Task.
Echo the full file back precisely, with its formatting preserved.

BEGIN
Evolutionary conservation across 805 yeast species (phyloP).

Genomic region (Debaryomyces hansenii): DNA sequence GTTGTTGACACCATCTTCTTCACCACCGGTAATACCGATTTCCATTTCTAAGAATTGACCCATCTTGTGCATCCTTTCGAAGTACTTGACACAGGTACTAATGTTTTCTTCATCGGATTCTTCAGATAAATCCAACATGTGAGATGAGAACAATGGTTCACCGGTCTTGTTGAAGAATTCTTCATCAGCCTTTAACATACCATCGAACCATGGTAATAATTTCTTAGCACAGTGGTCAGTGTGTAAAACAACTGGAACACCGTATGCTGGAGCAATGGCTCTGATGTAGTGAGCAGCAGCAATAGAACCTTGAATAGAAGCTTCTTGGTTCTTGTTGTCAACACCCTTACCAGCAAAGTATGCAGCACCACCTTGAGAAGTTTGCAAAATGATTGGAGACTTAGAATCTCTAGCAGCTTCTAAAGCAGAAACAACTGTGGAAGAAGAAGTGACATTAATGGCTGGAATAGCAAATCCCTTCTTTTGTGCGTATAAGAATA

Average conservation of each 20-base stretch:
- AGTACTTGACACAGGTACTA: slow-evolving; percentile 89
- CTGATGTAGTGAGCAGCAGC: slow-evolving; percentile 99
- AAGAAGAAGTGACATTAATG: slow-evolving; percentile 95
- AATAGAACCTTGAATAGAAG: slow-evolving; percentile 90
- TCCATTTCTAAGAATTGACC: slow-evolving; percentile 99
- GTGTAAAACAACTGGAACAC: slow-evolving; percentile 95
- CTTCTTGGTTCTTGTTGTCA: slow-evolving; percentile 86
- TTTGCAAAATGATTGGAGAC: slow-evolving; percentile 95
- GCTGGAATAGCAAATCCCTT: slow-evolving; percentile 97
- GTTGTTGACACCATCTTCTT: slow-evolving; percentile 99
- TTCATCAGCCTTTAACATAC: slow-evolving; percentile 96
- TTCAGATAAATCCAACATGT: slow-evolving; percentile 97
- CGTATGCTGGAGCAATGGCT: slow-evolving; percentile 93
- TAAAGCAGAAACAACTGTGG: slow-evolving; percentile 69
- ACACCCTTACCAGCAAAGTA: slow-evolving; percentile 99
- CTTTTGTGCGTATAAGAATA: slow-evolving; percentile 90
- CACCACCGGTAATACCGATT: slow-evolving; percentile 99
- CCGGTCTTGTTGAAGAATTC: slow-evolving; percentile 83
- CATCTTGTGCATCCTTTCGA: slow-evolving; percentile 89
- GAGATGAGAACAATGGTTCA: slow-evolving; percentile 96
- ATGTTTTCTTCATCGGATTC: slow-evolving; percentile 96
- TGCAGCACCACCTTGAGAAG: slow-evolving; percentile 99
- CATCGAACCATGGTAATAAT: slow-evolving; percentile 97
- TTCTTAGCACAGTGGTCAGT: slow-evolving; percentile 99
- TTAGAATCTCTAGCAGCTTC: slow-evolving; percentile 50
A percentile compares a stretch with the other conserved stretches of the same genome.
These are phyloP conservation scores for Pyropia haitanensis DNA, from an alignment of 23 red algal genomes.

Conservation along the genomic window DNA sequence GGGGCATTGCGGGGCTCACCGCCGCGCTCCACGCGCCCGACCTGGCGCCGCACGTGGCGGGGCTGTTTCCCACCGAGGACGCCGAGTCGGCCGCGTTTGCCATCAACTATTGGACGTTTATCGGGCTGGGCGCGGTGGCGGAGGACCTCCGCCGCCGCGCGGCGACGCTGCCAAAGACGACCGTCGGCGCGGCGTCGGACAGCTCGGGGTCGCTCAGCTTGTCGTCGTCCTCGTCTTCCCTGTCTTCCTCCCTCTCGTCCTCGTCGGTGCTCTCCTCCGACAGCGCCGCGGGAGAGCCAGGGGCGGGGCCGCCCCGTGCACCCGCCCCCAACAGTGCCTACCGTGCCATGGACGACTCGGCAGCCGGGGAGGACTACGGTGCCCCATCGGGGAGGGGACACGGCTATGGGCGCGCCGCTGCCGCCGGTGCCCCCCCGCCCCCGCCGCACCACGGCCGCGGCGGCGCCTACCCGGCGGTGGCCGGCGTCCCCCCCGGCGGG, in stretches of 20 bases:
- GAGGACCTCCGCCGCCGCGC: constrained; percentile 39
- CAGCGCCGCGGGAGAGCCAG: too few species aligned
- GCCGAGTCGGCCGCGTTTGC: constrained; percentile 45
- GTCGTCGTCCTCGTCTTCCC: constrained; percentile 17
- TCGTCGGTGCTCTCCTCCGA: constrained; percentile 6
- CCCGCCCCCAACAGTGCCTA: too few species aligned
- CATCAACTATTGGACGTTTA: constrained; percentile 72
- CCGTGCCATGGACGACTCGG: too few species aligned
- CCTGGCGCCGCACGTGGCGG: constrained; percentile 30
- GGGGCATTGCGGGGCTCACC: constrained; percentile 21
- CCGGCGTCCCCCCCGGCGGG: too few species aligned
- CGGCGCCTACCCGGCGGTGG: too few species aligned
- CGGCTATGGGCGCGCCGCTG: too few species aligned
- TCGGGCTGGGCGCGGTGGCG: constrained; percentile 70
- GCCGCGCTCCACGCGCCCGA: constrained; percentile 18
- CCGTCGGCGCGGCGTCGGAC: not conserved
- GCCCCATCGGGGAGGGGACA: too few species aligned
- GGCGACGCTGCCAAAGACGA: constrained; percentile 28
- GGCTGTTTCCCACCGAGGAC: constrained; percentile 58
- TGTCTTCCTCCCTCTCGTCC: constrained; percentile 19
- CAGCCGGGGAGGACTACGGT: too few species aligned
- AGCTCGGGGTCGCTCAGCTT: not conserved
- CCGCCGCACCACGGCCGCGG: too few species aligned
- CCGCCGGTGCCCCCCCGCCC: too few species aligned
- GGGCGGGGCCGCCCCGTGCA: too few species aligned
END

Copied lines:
Evolutionary conservation across 805 yeast species (phyloP).

Genomic region (Debaryomyces hansenii): DNA sequence GTTGTTGACACCATCTTCTTCACCACCGGTAATACCGATTTCCATTTCTAAGAATTGACCCATCTTGTGCATCCTTTCGAAGTACTTGACACAGGTACTAATGTTTTCTTCATCGGATTCTTCAGATAAATCCAACATGTGAGATGAGAACAATGGTTCACCGGTCTTGTTGAAGAATTCTTCATCAGCCTTTAACATACCATCGAACCATGGTAATAATTTCTTAGCACAGTGGTCAGTGTGTAAAACAACTGGAACACCGTATGCTGGAGCAATGGCTCTGATGTAGTGAGCAGCAGCAATAGAACCTTGAATAGAAGCTTCTTGGTTCTTGTTGTCAACACCCTTACCAGCAAAGTATGCAGCACCACCTTGAGAAGTTTGCAAAATGATTGGAGACTTAGAATCTCTAGCAGCTTCTAAAGCAGAAACAACTGTGGAAGAAGAAGTGACATTAATGGCTGGAATAGCAAATCCCTTCTTTTGTGCGTATAAGAATA

Average conservation of each 20-base stretch:
- AGTACTTGACACAGGTACTA: slow-evolving; percentile 89
- CTGATGTAGTGAGCAGCAGC: slow-evolving; percentile 99
- AAGAAGAAGTGACATTAATG: slow-evolving; percentile 95
- AATAGAACCTTGAATAGAAG: slow-evolving; percentile 90
- TCCATTTCTAAGAATTGACC: slow-evolving; percentile 99
- GTGTAAAACAACTGGAACAC: slow-evolving; percentile 95
- CTTCTTGGTTCTTGTTGTCA: slow-evolving; percentile 86
- TTTGCAAAATGATTGGAGAC: slow-evolving; percentile 95
- GCTGGAATAGCAAATCCCTT: slow-evolving; percentile 97
- GTTGTTGACACCATCTTCTT: slow-evolving; percentile 99
- TTCATCAGCCTTTAACATAC: slow-evolving; percentile 96
- TTCAGATAAATCCAACATGT: slow-evolving; percentile 97
- CGTATGCTGGAGCAATGGCT: slow-evolving; percentile 93
- TAAAGCAGAAACAACTGTGG: slow-evolving; percentile 69
- ACACCCTTACCAGCAAAGTA: slow-evolving; percentile 99
- CTTTTGTGCGTATAAGAATA: slow-evolving; percentile 90
- CACCACCGGTAATACCGATT: slow-evolving; percentile 99
- CCGGTCTTGTTGAAGAATTC: slow-evolving; percentile 83
- CATCTTGTGCATCCTTTCGA: slow-evolving; percentile 89
- GAGATGAGAACAATGGTTCA: slow-evolving; percentile 96
- ATGTTTTCTTCATCGGATTC: slow-evolving; percentile 96
- TGCAGCACCACCTTGAGAAG: slow-evolving; percentile 99
- CATCGAACCATGGTAATAAT: slow-evolving; percentile 97
- TTCTTAGCACAGTGGTCAGT: slow-evolving; percentile 99
- TTAGAATCTCTAGCAGCTTC: slow-evolving; percentile 50
A percentile compares a stretch with the other conserved stretches of the same genome.
These are phyloP conservation scores for Pyropia haitanensis DNA, from an alignment of 23 red algal genomes.

Conservation along the genomic window DNA sequence GGGGCATTGCGGGGCTCACCGCCGCGCTCCACGCGCCCGACCTGGCGCCGCACGTGGCGGGGCTGTTTCCCACCGAGGACGCCGAGTCGGCCGCGTTTGCCATCAACTATTGGACGTTTATCGGGCTGGGCGCGGTGGCGGAGGACCTCCGCCGCCGCGCGGCGACGCTGCCAAAGACGACCGTCGGCGCGGCGTCGGACAGCTCGGGGTCGCTCAGCTTGTCGTCGTCCTCGTCTTCCCTGTCTTCCTCCCTCTCGTCCTCGTCGGTGCTCTCCTCCGACAGCGCCGCGGGAGAGCCAGGGGCGGGGCCGCCCCGTGCACCCGCCCCCAACAGTGCCTACCGTGCCATGGACGACTCGGCAGCCGGGGAGGACTACGGTGCCCCATCGGGGAGGGGACACGGCTATGGGCGCGCCGCTGCCGCCGGTGCCCCCCCGCCCCCGCCGCACCACGGCCGCGGCGGCGCCTACCCGGCGGTGGCCGGCGTCCCCCCCGGCGGG, in stretches of 20 bases:
- GAGGACCTCCGCCGCCGCGC: constrained; percentile 39
- CAGCGCCGCGGGAGAGCCAG: too few species aligned
- GCCGAGTCGGCCGCGTTTGC: constrained; percentile 45
- GTCGTCGTCCTCGTCTTCCC: constrained; percentile 17
- TCGTCGGTGCTCTCCTCCGA: constrained; percentile 6
- CCCGCCCCCAACAGTGCCTA: too few species aligned
- CATCAACTATTGGACGTTTA: constrained; percentile 72
- CCGTGCCATGGACGACTCGG: too few species aligned
- CCTGGCGCCGCACGTGGCGG: constrained; percentile 30
- GGGGCATTGCGGGGCTCACC: constrained; percentile 21
- CCGGCGTCCCCCCCGGCGGG: too few species aligned
- CGGCGCCTACCCGGCGGTGG: too few species aligned
- CGGCTATGGGCGCGCCGCTG: too few species aligned
- TCGGGCTGGGCGCGGTGGCG: constrained; percentile 70
- GCCGCGCTCCACGCGCCCGA: constrained; percentile 18
- CCGTCGGCGCGGCGTCGGAC: not conserved
- GCCCCATCGGGGAGGGGACA: too few species aligned
- GGCGACGCTGCCAAAGACGA: constrained; percentile 28
- GGCTGTTTCCCACCGAGGAC: constrained; percentile 58
- TGTCTTCCTCCCTCTCGTCC: constrained; percentile 19
- CAGCCGGGGAGGACTACGGT: too few species aligned
- AGCTCGGGGTCGCTCAGCTT: not conserved
- CCGCCGCACCACGGCCGCGG: too few species aligned
- CCGCCGGTGCCCCCCCGCCC: too few species aligned
- GGGCGGGGCCGCCCCGTGCA: too few species aligned